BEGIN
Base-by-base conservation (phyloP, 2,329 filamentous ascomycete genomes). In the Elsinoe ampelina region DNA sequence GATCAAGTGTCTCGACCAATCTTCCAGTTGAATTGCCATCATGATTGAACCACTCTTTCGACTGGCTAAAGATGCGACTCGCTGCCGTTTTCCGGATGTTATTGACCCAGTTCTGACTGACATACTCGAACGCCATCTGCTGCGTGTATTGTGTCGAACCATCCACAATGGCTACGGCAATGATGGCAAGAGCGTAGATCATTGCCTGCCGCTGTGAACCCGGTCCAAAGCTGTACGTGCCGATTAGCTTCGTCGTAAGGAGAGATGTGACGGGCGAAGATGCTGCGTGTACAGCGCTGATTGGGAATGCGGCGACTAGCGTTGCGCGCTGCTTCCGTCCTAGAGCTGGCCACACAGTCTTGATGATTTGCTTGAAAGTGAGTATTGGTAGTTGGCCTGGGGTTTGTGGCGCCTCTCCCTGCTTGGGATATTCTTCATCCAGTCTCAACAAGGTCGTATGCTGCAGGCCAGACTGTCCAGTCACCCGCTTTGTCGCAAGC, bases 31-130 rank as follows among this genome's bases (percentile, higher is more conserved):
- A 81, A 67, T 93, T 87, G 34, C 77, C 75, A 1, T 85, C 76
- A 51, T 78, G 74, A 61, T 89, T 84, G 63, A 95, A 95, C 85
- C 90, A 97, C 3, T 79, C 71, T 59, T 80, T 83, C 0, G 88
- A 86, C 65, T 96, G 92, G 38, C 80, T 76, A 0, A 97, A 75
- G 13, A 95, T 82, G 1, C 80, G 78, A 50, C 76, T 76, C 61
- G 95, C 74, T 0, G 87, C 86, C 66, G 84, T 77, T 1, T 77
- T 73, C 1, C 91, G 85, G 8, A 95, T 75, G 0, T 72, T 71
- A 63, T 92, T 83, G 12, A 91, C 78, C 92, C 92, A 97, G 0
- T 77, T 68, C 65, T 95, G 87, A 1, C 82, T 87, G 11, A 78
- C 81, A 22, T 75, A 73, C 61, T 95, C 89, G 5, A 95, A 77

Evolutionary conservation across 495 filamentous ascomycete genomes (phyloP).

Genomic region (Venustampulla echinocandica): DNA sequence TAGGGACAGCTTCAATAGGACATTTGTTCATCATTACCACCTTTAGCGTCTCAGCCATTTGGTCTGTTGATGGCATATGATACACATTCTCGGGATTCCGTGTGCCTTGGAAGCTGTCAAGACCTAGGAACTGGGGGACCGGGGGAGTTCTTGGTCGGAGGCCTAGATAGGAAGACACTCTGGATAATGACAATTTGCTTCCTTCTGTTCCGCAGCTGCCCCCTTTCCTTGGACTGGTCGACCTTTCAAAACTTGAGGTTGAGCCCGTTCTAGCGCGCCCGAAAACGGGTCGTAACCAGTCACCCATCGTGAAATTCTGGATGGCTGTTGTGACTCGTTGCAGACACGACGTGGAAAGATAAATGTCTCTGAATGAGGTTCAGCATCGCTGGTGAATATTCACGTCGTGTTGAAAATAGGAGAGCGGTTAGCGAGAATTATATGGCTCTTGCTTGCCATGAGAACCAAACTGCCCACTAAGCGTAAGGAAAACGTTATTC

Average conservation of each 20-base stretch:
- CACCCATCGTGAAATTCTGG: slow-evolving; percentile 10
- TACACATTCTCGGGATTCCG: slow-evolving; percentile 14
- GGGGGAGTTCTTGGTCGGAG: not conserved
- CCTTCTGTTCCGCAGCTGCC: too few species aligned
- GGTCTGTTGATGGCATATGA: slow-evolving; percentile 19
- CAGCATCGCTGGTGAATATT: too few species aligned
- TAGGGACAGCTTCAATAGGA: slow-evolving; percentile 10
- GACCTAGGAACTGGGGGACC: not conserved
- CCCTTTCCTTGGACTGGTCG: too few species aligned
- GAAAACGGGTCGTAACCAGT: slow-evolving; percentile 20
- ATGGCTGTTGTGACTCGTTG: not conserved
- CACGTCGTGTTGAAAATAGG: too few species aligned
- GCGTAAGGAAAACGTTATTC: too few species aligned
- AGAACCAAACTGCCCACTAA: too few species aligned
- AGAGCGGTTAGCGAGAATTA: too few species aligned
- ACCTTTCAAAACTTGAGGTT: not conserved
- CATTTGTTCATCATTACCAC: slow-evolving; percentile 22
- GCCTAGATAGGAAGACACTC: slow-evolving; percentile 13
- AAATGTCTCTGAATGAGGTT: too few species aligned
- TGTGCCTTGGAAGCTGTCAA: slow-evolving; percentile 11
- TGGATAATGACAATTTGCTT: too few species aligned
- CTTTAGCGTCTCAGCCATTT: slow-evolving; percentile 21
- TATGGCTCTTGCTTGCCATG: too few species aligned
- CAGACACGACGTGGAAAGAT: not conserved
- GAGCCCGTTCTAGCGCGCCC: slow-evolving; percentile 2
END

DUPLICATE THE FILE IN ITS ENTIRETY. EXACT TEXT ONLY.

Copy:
Base-by-base conservation (phyloP, 2,329 filamentous ascomycete genomes). In the Elsinoe ampelina region DNA sequence GATCAAGTGTCTCGACCAATCTTCCAGTTGAATTGCCATCATGATTGAACCACTCTTTCGACTGGCTAAAGATGCGACTCGCTGCCGTTTTCCGGATGTTATTGACCCAGTTCTGACTGACATACTCGAACGCCATCTGCTGCGTGTATTGTGTCGAACCATCCACAATGGCTACGGCAATGATGGCAAGAGCGTAGATCATTGCCTGCCGCTGTGAACCCGGTCCAAAGCTGTACGTGCCGATTAGCTTCGTCGTAAGGAGAGATGTGACGGGCGAAGATGCTGCGTGTACAGCGCTGATTGGGAATGCGGCGACTAGCGTTGCGCGCTGCTTCCGTCCTAGAGCTGGCCACACAGTCTTGATGATTTGCTTGAAAGTGAGTATTGGTAGTTGGCCTGGGGTTTGTGGCGCCTCTCCCTGCTTGGGATATTCTTCATCCAGTCTCAACAAGGTCGTATGCTGCAGGCCAGACTGTCCAGTCACCCGCTTTGTCGCAAGC, bases 31-130 rank as follows among this genome's bases (percentile, higher is more conserved):
- A 81, A 67, T 93, T 87, G 34, C 77, C 75, A 1, T 85, C 76
- A 51, T 78, G 74, A 61, T 89, T 84, G 63, A 95, A 95, C 85
- C 90, A 97, C 3, T 79, C 71, T 59, T 80, T 83, C 0, G 88
- A 86, C 65, T 96, G 92, G 38, C 80, T 76, A 0, A 97, A 75
- G 13, A 95, T 82, G 1, C 80, G 78, A 50, C 76, T 76, C 61
- G 95, C 74, T 0, G 87, C 86, C 66, G 84, T 77, T 1, T 77
- T 73, C 1, C 91, G 85, G 8, A 95, T 75, G 0, T 72, T 71
- A 63, T 92, T 83, G 12, A 91, C 78, C 92, C 92, A 97, G 0
- T 77, T 68, C 65, T 95, G 87, A 1, C 82, T 87, G 11, A 78
- C 81, A 22, T 75, A 73, C 61, T 95, C 89, G 5, A 95, A 77

Evolutionary conservation across 495 filamentous ascomycete genomes (phyloP).

Genomic region (Venustampulla echinocandica): DNA sequence TAGGGACAGCTTCAATAGGACATTTGTTCATCATTACCACCTTTAGCGTCTCAGCCATTTGGTCTGTTGATGGCATATGATACACATTCTCGGGATTCCGTGTGCCTTGGAAGCTGTCAAGACCTAGGAACTGGGGGACCGGGGGAGTTCTTGGTCGGAGGCCTAGATAGGAAGACACTCTGGATAATGACAATTTGCTTCCTTCTGTTCCGCAGCTGCCCCCTTTCCTTGGACTGGTCGACCTTTCAAAACTTGAGGTTGAGCCCGTTCTAGCGCGCCCGAAAACGGGTCGTAACCAGTCACCCATCGTGAAATTCTGGATGGCTGTTGTGACTCGTTGCAGACACGACGTGGAAAGATAAATGTCTCTGAATGAGGTTCAGCATCGCTGGTGAATATTCACGTCGTGTTGAAAATAGGAGAGCGGTTAGCGAGAATTATATGGCTCTTGCTTGCCATGAGAACCAAACTGCCCACTAAGCGTAAGGAAAACGTTATTC

Average conservation of each 20-base stretch:
- CACCCATCGTGAAATTCTGG: slow-evolving; percentile 10
- TACACATTCTCGGGATTCCG: slow-evolving; percentile 14
- GGGGGAGTTCTTGGTCGGAG: not conserved
- CCTTCTGTTCCGCAGCTGCC: too few species aligned
- GGTCTGTTGATGGCATATGA: slow-evolving; percentile 19
- CAGCATCGCTGGTGAATATT: too few species aligned
- TAGGGACAGCTTCAATAGGA: slow-evolving; percentile 10
- GACCTAGGAACTGGGGGACC: not conserved
- CCCTTTCCTTGGACTGGTCG: too few species aligned
- GAAAACGGGTCGTAACCAGT: slow-evolving; percentile 20
- ATGGCTGTTGTGACTCGTTG: not conserved
- CACGTCGTGTTGAAAATAGG: too few species aligned
- GCGTAAGGAAAACGTTATTC: too few species aligned
- AGAACCAAACTGCCCACTAA: too few species aligned
- AGAGCGGTTAGCGAGAATTA: too few species aligned
- ACCTTTCAAAACTTGAGGTT: not conserved
- CATTTGTTCATCATTACCAC: slow-evolving; percentile 22
- GCCTAGATAGGAAGACACTC: slow-evolving; percentile 13
- AAATGTCTCTGAATGAGGTT: too few species aligned
- TGTGCCTTGGAAGCTGTCAA: slow-evolving; percentile 11
- TGGATAATGACAATTTGCTT: too few species aligned
- CTTTAGCGTCTCAGCCATTT: slow-evolving; percentile 21
- TATGGCTCTTGCTTGCCATG: too few species aligned
- CAGACACGACGTGGAAAGAT: not conserved
- GAGCCCGTTCTAGCGCGCCC: slow-evolving; percentile 2